How Much It Costs to Refinish Hardwood Floors

By Cezar

The cost of refinishing hardwood floors varies with each individual job, but there are some common price ranges that you can except your job to fall into. We share those ranges of costs on this page.

Also, nearly everyone who wants to refinish their hardwood floors at some point wonders if they should do the work themselves. We help you decide whether you should go that route, as well.

Benefits Of Refinishing Your Hardwood Floors (Refinishing vs. Replacing Hardwood Floors)

The cost of refinishing hardwood floors is always going to be lower than the cost of replacing those same hardwood floors. Simply put, that’s the core item when considering the benefits of refinishing your hardwood floors over replacing them — it’s significantly cheaper.

A full floor replacement is usually something people do only when their floors are so badly damaged or so worn (there comes a point when floors have been worn down too much to refinish) that refinishing can’t fix them. A good refinishing job can get your hardwood floors close to looking brand new, anyway.

The benefits of refinishing hardwood floors can be broken down into the benefits derived from the three main steps in the process:

  • Sanding hardwood floors gets them back to smooth, even shape and remove irregularities.
  • Staining hardwood floors gives them refreshed color or even a new color if that’s what you desire—either way, it adds new vitality to old floors.
  • Finishing hardwood floors gives them a new protective coat and attractive sheen.

So, while weighing the cost of refinishing hardwood floors, keep in mind that there are few singular modifications you can make to your house that can improve it more significantly.

Factors That Determine the Cost of Refinishing Hardwood Floors

In exploring the cost of refinishing hardwood floors, we have two directions to go in. First is the cost of hiring a professional, and second is the cost of refinishing hardwood floors yourself.

In the next two sections we’ll explore those two broad options.

Cost of Hiring a Professional

Before we go any further, let’s reiterate that these costs can range widely from one area to the next. Some places are simply more expensive than others. Still, we do have a rough range to work in. That range is:

  • If you need only minor work such as recoating hardwood floors without sanding, your costs can be as low as $1 to $2.50.
  • If you need hardwood floors refinished completely, which includes a full sanding, professionals typically will charge about $1.50 to $7 per square foot.
  • All told, the average cost of refinishing hardwood floors is between $1,075 to $2,500.

Cost of Refinishing Hardwood Floors Yourself

In this section, we’re going to discuss only the typical cost of refinishing hardwood floors yourself. We’re not going to include the extra costs that may come from having to fix any mistakes you may make, which is a distinct possibility.

We love the do-it-yourself spirit, but the truth is that refinishing hardwood floors is not easy work. The sanding alone often leaves people wishing they’d just hired someone else. Lay on top of that the possibility of an untrained amateur damaging their hardwood floors, perhaps catastrophically, and one seriously has to wonder if those savings are worth it.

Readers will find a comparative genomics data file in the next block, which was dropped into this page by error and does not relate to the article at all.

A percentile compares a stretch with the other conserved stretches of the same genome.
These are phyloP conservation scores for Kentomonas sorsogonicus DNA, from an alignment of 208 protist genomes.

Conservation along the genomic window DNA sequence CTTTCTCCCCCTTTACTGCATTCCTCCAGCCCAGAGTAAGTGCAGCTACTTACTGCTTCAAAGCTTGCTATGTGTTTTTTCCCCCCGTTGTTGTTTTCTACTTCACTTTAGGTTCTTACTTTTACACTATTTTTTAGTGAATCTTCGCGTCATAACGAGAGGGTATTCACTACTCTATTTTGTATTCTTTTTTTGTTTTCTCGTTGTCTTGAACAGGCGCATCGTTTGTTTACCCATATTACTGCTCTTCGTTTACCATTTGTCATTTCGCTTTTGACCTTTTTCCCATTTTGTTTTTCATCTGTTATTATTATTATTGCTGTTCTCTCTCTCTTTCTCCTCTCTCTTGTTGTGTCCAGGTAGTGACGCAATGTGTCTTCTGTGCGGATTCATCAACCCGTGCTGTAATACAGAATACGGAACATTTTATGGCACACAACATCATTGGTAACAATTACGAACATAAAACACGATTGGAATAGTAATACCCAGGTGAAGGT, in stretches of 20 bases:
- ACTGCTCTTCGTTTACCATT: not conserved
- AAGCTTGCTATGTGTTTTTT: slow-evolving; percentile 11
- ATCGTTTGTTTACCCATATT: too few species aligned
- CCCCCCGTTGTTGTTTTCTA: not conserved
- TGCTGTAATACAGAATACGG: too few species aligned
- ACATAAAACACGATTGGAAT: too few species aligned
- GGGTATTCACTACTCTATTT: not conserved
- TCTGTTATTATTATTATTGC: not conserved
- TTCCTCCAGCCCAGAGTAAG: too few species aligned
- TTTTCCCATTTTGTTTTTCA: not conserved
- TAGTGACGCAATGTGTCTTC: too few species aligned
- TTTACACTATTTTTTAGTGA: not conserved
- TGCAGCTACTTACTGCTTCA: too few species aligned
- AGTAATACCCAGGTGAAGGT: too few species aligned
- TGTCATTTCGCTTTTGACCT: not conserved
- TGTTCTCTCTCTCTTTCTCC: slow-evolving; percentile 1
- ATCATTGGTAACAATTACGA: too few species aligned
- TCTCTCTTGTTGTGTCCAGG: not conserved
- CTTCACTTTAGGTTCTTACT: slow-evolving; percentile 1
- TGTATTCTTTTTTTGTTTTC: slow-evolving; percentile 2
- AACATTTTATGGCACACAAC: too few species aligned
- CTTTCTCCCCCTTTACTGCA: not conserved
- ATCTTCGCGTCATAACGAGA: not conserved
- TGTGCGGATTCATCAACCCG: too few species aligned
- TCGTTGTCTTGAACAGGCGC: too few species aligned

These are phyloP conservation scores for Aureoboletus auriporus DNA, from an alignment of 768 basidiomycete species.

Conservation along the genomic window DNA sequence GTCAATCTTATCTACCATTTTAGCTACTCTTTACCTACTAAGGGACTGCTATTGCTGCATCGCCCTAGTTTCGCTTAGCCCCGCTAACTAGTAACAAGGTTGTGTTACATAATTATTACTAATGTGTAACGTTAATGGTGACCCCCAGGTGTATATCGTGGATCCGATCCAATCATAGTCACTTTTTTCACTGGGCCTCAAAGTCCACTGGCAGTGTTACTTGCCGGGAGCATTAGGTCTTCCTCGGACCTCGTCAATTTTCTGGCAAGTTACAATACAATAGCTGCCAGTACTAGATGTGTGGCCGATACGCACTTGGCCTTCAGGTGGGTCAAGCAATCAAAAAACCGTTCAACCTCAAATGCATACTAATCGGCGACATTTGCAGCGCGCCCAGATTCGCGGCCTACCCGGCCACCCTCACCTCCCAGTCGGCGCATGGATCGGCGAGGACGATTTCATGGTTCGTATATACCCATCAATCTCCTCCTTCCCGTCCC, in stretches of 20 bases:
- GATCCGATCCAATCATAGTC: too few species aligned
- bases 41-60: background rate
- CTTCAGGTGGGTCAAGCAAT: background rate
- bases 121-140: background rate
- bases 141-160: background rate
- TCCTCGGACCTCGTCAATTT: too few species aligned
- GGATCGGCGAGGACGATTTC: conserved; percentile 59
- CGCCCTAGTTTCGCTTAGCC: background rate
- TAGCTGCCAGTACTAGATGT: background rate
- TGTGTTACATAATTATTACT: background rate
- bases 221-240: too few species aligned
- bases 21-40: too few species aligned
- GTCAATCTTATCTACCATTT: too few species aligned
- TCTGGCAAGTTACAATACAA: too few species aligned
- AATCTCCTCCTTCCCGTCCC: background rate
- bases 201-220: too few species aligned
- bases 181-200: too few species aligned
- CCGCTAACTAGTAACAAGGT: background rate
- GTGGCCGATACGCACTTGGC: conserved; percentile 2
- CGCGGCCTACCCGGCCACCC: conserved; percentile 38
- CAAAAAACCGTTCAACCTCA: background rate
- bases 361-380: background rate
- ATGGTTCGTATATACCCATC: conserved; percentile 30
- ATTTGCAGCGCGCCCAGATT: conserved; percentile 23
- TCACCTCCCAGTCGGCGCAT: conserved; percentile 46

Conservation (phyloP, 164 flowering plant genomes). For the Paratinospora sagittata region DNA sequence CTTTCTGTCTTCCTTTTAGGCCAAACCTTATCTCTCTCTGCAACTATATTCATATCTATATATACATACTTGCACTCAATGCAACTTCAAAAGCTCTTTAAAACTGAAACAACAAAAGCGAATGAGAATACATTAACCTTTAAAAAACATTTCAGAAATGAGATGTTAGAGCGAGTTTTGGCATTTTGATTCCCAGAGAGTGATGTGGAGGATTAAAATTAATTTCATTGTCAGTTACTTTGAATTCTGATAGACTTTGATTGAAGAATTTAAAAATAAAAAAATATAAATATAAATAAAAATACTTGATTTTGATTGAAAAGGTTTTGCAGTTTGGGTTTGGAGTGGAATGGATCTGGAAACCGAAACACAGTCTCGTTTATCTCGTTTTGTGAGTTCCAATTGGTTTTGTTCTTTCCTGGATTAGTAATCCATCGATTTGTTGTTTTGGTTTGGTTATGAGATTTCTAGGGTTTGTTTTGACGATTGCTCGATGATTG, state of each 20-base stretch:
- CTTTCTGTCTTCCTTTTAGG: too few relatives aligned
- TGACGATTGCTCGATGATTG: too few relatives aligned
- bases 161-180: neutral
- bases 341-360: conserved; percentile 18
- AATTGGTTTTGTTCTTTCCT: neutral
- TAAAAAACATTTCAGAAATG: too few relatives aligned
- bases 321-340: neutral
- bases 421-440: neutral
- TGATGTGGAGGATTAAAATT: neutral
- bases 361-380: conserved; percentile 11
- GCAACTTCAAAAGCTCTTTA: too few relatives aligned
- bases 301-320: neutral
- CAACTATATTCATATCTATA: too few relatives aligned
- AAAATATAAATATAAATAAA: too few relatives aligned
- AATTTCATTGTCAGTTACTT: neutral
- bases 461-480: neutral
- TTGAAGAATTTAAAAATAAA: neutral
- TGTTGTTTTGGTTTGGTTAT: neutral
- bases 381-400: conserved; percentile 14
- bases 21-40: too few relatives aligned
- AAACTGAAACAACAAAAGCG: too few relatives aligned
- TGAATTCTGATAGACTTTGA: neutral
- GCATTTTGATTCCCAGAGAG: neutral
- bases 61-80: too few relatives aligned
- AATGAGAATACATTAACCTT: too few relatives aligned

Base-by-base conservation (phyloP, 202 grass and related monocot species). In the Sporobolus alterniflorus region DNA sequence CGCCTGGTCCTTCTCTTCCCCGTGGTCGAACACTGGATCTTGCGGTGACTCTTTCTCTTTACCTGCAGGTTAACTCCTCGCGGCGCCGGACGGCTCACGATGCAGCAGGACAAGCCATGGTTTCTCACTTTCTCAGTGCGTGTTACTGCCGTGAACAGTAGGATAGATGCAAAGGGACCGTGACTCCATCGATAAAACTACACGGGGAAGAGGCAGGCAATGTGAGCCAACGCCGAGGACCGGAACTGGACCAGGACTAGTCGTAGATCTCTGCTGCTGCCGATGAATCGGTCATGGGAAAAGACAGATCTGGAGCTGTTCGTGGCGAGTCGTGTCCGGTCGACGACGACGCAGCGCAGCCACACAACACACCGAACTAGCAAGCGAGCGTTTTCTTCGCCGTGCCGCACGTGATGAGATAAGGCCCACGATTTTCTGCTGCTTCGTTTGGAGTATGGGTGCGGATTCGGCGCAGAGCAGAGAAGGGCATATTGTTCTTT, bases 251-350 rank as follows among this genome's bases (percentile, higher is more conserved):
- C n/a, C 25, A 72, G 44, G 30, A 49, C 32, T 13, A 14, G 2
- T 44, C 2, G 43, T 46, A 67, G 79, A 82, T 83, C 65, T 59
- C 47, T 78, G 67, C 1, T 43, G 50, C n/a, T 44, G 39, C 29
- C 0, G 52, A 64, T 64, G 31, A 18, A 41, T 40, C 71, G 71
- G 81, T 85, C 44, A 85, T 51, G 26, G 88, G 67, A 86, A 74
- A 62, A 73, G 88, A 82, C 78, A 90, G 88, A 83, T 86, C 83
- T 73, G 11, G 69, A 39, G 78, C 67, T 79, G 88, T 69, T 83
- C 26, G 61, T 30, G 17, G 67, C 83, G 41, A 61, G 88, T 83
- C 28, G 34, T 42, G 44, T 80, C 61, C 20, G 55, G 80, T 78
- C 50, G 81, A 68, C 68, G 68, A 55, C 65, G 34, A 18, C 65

For those brave souls determined to drive onward, here are some costs to expect:

  • Drum sanders run from about $60 to $100 per day. Some places allow you to rent in smaller time chunks, such as four hours. While going that route, be realistic and know that even if you think a job will take four hours, it can take a lot more. (This is another area where professionals can help significantly because they have topline equipment and skills for sanding that will mitigate the amount of dust in your house.)
  • Stains and sealants run between $125 and $250 for all that you’ll need. There are eco-friendly options in this category. They tend to be a little expensive or to have some functional limitations, but if being eco-friendly is a priority for you, know that eco-friendly options do exist.

Important: If you decide to do this work yourself, know that you first much ensure that the boards of your hardwood floors are thick enough. This is critical, because if they’ve been refinished too many times already, they can be too thin to be worked again. The cost of refinishing hardwood floors will be wasted if you try it on floors that are too thin, ruin them, and have to replace them completely anyway.

  • An edging sander will run between $25 and $50. This tool is essential for sanding the corners, edges, and otherwise difficult to reach portions of hardwood floors.
  • A handheld belt sander goes for $60 to $100.
  • The sandpaper for the sanders costs about $60.
  • Claw hammers cost around $25.
  • Furniture movers typically cost between $70 and $400. This cost won’t be necessary for everyone, but remember that all the furniture will have to be re moved from the hardwood floors prior to sanding.
  • Nail sets (for securing loose boards) run about $10.
  • Mops go for about $10 to $20 (microfiber mop is more like $15 to $30).
  • Trash bags for cleanup cost from $5 to $25.
  • Shop vacuum for $70 to $170
  • Safety equipment generally can’t be rented and will have to be purchased. Some items you’ll need to acquire:
    • Knee pads at $10 a pair
    • Work gloves at $10
    • Safety goggles at $10
    • Respirator at $30


Even at the low end, the cost of refinishing hardwood floors can seem overwhelming. That’s why many people consider doing it themselves, and some even end up doing so, but that doesn’t mean they’re happy that they did. Doing it yourself usually isn’t cheap, either, and with a professional you have peace of mind that it will be done right.

The benefits of refinishing your hardwood floors are significant. There are few home projects you can take on that will enhance your home more.